gnatchop command has the form:
$ gnatchop switches file name [file name ...] [directory]
The only required argument is the file name of the file to be chopped. There are no restrictions on the form of this file name. The file itself contains one or more Ada units, in normal GNAT format, concatenated together. As shown, more than one file may be presented to be chopped.
When run in default mode,
gnatchop generates one output file in
the current directory for each unit in each of the files.
directory, if specified, gives the name of the directory to which the output files will be written. If it is not specified, all files are written to the current directory.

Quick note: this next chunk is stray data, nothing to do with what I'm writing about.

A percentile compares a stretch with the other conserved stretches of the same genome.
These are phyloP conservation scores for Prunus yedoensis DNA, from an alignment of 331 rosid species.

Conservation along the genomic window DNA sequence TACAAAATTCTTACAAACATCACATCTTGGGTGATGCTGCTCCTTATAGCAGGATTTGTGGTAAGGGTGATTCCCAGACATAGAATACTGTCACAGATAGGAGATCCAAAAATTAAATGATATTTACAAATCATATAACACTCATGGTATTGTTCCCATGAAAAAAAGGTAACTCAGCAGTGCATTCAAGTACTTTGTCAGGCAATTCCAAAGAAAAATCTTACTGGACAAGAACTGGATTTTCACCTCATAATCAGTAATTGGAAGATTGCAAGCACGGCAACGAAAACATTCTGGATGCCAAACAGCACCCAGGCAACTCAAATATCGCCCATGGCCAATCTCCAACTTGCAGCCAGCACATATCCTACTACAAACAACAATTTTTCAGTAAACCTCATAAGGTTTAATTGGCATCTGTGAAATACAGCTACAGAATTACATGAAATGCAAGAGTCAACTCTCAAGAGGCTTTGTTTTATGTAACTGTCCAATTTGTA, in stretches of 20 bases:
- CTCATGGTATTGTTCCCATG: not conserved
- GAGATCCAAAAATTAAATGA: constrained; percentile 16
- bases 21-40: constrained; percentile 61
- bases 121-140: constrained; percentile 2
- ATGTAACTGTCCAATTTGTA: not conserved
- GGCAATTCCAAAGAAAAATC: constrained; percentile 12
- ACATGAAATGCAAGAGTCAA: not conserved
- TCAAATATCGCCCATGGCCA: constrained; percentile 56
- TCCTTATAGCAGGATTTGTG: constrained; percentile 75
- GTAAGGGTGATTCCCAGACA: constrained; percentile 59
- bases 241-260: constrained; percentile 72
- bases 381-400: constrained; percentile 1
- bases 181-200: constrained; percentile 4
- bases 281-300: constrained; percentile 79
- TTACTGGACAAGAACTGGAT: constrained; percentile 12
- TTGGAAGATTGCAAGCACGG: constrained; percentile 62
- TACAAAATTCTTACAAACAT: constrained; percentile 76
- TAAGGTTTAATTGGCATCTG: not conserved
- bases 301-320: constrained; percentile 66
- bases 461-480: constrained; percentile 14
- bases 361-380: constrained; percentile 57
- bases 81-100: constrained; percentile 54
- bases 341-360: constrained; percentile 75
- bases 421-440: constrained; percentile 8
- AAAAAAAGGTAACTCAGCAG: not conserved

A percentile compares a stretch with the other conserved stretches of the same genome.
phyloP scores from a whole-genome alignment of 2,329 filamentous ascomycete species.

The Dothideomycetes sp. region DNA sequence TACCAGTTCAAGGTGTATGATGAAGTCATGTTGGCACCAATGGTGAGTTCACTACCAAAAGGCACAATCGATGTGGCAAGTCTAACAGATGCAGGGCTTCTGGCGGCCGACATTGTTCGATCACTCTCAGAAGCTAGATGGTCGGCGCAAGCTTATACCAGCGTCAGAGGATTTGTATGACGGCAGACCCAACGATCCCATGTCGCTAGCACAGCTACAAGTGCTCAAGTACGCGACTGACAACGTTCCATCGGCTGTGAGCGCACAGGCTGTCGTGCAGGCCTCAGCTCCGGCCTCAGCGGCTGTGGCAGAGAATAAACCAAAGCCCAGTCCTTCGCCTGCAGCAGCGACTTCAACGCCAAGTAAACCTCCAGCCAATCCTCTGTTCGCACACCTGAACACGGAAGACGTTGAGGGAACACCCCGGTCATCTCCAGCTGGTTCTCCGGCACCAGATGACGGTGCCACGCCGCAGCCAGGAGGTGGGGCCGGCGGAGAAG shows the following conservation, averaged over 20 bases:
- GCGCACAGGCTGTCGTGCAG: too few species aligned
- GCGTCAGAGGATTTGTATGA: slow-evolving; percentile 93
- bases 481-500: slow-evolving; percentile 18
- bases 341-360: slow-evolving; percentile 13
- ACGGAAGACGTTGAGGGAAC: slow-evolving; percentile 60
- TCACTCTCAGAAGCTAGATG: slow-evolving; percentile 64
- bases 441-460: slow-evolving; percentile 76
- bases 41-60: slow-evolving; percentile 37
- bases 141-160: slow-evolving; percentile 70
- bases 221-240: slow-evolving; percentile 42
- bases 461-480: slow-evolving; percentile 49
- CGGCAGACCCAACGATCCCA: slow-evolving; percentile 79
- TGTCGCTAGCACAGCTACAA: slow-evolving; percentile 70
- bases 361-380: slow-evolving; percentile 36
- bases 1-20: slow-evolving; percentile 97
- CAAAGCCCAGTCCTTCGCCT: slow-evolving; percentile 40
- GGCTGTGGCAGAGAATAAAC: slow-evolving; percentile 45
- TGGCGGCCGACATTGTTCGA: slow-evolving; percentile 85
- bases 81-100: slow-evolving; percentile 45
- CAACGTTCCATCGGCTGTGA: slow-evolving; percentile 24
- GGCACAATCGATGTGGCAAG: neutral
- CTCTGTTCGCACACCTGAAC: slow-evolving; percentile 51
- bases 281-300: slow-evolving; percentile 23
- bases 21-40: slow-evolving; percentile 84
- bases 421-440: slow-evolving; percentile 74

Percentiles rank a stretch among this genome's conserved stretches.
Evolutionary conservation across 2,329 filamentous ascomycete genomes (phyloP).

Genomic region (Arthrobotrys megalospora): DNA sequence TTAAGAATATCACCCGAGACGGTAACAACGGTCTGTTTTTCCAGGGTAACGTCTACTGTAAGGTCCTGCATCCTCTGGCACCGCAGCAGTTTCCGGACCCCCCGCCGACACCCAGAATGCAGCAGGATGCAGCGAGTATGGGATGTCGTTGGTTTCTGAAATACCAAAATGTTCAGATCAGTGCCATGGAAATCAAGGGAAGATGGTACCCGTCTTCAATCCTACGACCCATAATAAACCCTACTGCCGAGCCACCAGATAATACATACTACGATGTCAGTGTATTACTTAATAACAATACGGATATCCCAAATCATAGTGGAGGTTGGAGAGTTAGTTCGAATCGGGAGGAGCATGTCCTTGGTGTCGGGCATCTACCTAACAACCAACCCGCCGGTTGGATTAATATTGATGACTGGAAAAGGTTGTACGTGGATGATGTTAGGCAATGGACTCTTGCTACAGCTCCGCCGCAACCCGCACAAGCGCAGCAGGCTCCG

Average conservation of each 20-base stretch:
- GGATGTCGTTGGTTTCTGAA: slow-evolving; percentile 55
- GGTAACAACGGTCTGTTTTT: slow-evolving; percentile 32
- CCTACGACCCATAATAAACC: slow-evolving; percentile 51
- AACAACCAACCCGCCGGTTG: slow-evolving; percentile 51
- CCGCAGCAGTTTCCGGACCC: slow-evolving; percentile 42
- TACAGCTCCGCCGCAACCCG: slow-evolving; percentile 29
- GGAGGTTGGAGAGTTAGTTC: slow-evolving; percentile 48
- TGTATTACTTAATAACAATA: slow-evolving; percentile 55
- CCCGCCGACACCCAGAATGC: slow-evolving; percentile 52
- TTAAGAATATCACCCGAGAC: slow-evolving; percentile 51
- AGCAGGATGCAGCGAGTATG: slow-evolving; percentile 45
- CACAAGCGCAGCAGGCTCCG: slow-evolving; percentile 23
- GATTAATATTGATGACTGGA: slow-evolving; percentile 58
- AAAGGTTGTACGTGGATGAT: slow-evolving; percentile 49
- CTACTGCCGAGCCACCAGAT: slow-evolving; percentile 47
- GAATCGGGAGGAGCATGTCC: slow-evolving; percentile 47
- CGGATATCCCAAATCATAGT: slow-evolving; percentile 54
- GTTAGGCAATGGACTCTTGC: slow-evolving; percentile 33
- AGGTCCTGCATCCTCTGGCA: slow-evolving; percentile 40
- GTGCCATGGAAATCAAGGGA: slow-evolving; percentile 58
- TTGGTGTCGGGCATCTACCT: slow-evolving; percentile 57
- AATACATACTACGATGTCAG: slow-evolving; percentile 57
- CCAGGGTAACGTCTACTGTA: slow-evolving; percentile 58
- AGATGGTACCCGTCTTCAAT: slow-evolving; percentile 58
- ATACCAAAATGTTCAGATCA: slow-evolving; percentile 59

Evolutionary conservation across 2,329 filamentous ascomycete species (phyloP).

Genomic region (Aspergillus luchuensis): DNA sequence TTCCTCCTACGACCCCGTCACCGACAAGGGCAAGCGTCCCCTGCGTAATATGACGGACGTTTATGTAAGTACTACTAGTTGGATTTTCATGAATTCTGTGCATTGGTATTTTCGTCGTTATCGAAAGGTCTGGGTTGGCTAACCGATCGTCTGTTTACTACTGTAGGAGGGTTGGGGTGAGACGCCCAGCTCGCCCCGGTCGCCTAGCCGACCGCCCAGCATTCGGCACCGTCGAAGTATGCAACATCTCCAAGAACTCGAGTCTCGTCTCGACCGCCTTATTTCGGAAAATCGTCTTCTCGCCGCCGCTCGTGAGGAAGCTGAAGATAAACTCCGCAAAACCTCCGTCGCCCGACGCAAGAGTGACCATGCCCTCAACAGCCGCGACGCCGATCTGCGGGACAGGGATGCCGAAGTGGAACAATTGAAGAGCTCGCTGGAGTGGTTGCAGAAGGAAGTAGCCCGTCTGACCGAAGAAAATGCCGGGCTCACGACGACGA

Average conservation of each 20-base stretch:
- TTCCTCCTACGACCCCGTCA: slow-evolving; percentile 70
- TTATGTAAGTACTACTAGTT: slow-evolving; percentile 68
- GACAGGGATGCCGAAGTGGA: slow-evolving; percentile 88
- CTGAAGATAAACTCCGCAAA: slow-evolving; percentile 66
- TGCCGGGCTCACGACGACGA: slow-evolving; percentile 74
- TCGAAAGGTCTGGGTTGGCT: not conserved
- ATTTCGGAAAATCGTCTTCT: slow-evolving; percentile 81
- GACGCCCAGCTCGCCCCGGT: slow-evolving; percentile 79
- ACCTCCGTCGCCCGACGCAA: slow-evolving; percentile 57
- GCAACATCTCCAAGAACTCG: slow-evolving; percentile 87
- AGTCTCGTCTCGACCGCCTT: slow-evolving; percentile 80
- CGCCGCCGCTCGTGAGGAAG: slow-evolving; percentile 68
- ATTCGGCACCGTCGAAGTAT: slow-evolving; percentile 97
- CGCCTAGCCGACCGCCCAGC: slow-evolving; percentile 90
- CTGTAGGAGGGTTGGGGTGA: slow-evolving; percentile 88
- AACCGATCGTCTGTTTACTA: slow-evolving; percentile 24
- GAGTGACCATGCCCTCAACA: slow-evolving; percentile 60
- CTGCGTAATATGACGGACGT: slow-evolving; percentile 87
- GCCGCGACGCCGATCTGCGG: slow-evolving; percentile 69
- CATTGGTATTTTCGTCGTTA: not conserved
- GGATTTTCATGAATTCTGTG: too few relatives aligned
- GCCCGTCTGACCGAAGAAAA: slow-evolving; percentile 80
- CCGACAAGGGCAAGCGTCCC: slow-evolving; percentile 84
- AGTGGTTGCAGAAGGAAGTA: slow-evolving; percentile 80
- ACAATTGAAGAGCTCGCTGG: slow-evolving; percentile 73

For example, given a file called hellofiles containing
|procedure hello; with Text_IO; use Text_IO; procedure hello is begin Put_Line ("Hello"); end hello;|
$ gnatchop hellofiles
generates two files in the current directory, one called hello.ads containing the single line that is the procedure spec, and the other called hello.adb containing the remaining text. The original file is not affected. The generated files can be compiled in the normal manner.
When gnatchop is invoked on a file that is empty or that contains only empty lines and/or comments, gnatchop will not fail, but will not produce any new sources.
For example, given a file called toto.txt containing
|-- Just a comment|
$ gnatchop toto.txt
will not produce any new file and will result in the following warnings:
toto.txt:1:01: warning: empty file, contains no compilation units no compilation units found no source files written